I went to my first meeting the same day my doctor suggested it. It couldn’t have come at a better time. For almost a year, I cried at every meeting—and still can. These tears cleanse my soul, and I feel better when I come out of a meeting. I need meetings now just like I need water.
I am 31, and I spent half of my life close to one addicted person or another. I had no knowledge of the disease and its effects on me. The changes were so subtle. I lost my sense of self-worth because I wasn’t focused on me. I found people whom I wanted to change so I could feel worthy and important. Now, because of Al‑Anon, I realize I was and still am addicted to chaos. That’s what has become familiar and, unfortunately, makes me comfortable. I am aware now, and my addiction to chaos needs to change if I really want to live.
I have to work on me every day and will for a long time to come. But I need to be patient with myself and accept where I am. I don’t want chaos. I want peace and serenity, but addiction is baffling, powerful, and cunning. I don’t need to understand. I just need to be open and willing to change.
My habit of focusing on others for so long has made me sick. It will take time to get healthy. I have gotten better. At least, I am aware now. As long as I go to my meetings and bring my body, my mind does absorb the words. My behaviors are taking longer to change, but I am a work in progress.
I don’t need to beat myself up because the alcoholics and addicts did that for me. I can sound like a textbook if that’s what it takes for me to learn. I can be flawed because, after all, I am still human. As long as I strive to have a better day than yesterday and not insist for things to go my way, everything will be okay.
I heard that no one deserves my love as much as I do. Putting my needs first is okay. Only then can I be of help to others, and only when they ask. Most importantly, I have learned to pray for strength and not for life to be easier. Life and its problems will happen. At times, it will be painful, but how I react is up to me. I don’t have to be upset forever and continue to suffer in self-pity or fear. I’m allowed to have these feelings, but at some point I have to release them in order to move on.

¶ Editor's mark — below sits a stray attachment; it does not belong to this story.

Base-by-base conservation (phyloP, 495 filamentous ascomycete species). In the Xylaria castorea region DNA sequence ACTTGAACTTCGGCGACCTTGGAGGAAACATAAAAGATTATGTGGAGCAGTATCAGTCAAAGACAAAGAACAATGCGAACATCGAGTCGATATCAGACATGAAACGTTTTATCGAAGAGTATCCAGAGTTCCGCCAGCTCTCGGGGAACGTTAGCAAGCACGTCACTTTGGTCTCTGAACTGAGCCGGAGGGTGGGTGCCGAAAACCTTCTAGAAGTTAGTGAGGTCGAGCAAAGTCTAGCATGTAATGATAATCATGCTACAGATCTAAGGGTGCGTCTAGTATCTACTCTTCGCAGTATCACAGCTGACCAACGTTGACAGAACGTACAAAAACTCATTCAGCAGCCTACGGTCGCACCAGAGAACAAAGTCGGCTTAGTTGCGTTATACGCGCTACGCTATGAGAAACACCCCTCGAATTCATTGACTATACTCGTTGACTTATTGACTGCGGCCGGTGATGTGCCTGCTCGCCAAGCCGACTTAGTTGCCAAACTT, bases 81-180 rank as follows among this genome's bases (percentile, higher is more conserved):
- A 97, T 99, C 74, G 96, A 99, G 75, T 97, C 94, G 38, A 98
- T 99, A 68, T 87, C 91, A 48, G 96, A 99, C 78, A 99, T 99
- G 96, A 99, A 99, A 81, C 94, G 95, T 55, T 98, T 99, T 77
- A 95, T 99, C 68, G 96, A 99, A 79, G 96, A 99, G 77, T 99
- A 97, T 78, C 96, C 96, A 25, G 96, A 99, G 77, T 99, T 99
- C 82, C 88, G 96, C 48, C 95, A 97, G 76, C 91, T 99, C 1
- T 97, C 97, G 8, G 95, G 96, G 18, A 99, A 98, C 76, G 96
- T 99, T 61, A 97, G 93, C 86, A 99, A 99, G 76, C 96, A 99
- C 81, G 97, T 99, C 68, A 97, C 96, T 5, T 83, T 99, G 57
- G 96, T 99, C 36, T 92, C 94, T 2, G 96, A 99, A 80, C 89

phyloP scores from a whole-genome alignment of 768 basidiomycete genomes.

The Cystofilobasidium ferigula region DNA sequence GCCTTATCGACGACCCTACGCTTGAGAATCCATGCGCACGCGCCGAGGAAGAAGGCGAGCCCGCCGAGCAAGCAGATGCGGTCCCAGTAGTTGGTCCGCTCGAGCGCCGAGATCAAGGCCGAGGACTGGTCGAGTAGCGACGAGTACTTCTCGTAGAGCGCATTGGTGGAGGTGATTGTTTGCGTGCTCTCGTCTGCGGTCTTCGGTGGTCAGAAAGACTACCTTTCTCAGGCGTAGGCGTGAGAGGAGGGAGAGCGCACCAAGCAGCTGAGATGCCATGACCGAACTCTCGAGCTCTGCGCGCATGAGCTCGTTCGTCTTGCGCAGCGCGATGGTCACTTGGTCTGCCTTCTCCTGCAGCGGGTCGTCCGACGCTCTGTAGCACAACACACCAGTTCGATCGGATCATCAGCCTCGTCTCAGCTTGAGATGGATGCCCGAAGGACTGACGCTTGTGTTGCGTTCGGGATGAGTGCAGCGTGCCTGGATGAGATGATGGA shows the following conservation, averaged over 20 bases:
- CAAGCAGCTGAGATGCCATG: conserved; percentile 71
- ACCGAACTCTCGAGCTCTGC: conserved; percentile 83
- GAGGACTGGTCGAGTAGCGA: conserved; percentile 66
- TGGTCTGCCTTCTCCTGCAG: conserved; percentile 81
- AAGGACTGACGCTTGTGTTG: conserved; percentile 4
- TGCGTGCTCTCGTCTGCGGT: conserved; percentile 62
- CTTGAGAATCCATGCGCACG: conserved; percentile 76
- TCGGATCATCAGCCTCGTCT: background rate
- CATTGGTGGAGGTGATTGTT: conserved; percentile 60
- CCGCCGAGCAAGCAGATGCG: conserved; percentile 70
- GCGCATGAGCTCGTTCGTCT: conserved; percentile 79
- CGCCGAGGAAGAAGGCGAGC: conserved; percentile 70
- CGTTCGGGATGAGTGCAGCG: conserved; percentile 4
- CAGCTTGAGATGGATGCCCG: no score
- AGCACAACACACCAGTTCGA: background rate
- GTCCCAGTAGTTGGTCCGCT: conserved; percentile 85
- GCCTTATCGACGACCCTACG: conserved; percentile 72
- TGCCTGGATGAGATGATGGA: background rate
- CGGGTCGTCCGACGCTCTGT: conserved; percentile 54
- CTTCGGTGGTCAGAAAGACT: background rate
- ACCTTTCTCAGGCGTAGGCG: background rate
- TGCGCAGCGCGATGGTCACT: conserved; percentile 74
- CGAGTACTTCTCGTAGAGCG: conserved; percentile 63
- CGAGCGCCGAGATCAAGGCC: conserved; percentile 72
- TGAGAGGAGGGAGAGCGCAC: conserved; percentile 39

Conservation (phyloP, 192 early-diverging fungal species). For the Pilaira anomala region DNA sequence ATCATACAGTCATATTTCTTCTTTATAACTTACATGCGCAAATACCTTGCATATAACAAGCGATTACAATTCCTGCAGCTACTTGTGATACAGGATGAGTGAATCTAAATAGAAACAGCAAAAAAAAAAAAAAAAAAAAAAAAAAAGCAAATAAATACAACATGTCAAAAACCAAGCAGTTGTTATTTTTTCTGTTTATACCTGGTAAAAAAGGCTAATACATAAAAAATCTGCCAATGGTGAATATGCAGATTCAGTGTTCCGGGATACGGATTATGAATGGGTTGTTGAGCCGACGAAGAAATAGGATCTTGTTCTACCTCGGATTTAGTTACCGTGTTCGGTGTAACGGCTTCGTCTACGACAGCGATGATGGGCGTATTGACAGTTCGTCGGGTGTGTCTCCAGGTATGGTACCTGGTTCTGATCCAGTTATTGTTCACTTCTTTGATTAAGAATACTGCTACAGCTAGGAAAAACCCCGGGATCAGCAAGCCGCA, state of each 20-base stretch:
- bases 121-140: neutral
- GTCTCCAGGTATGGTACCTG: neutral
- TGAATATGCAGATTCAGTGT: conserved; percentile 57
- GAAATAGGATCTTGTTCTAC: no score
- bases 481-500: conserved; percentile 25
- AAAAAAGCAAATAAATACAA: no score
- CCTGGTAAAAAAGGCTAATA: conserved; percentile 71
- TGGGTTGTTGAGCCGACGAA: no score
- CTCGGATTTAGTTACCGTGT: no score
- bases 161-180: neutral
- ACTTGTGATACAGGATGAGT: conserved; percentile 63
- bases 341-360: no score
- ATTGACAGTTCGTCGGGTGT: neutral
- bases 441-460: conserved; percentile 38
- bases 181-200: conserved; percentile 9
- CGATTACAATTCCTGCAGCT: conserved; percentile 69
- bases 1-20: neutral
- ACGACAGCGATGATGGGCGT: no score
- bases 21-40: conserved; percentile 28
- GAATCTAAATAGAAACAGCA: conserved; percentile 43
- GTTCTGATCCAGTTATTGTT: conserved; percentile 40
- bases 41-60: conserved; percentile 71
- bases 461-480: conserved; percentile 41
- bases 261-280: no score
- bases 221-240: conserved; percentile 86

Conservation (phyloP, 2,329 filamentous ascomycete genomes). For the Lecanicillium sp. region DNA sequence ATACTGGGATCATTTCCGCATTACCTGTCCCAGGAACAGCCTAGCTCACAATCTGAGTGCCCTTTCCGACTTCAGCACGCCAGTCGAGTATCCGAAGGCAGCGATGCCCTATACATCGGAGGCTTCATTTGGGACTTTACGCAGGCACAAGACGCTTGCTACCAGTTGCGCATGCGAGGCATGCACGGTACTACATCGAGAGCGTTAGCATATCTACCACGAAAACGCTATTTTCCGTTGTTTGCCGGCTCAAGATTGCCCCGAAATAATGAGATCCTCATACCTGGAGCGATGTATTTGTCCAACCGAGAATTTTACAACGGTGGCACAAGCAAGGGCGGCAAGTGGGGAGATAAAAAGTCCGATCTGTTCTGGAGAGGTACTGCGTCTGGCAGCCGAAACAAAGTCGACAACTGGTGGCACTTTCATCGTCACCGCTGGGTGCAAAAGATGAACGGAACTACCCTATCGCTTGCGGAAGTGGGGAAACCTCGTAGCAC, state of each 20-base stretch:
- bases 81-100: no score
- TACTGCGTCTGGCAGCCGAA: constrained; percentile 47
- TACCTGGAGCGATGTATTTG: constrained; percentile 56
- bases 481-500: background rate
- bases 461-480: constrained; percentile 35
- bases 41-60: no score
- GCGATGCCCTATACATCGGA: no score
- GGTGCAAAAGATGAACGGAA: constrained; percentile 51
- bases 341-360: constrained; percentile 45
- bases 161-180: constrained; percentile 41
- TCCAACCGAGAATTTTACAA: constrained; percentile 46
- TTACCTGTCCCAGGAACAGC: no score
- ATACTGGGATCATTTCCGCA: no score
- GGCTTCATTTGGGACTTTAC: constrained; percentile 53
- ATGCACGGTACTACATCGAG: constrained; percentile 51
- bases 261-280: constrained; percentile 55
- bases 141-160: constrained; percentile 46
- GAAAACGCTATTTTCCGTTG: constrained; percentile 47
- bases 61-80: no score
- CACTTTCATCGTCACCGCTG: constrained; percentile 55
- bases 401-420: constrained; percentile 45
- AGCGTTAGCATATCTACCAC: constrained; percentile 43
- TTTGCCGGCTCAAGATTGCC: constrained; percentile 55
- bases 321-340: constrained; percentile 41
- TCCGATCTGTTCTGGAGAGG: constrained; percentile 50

I used to question everything, and, honestly, this habit may never change, but I have learned it is easier to let go and accept. In Al‑Anon, I can trust people, because they don’t question me. They just listen. They help me be less judgmental. They have shown me many lessons and, most especially, what it means to truly love. I can love myself and the addicted persons in my life most by letting them go. I pray for me, I pray for them, and then I work on me.
By Heidi H.
The Forum, March 2017
Feel free to reprint this article on your Web site or in your newsletter, along with this credit line:
Reprinted with permission of The Forum, Al‑Anon Family Group Hdqts., Inc., Virginia Beach, VA.
Thank you so much for sharing! This really gave me a lot of encouragement and perspective. And hope for things to get better as I keep coming to my meetings. Good job and thank you so much for having the courage to share ❤️
I think all of us when we first come to Al-Anon feel this way. My first 14 months Al-Anon truly gave me sanity, then at the end of March 2018 I slipped back, stopped going to meetings all because of something the alcoholic in my life had done through her attorney. It took me 3 months to start going back to meetings and a month of meetings to start gaining my sanity again. For those three months I lived in self-pity, in isolation, in pain! I cried each and every day wondering if I would ever feel good again. I… Read more »
I keep reading this web site and I went to my first local meeting to understand what my son , daughter in law and grand daughter are going through. My son is the alcoholic and the problem. He is well educated has a really good job and makes a real great salary. He just likes to drink and his body needs more and more endorphins to be satisfied and get that good feeling he seeks. I came to my first meeting last week to see how I should fit into the solution to the problem. My son and I have… Read more »
Reading this has gave me so much hope and confidence especially living with an addict who doesn’t see his flaws or problems the way I see them every day and with a child on the way I’m stuck in between a crossroad….thank you so much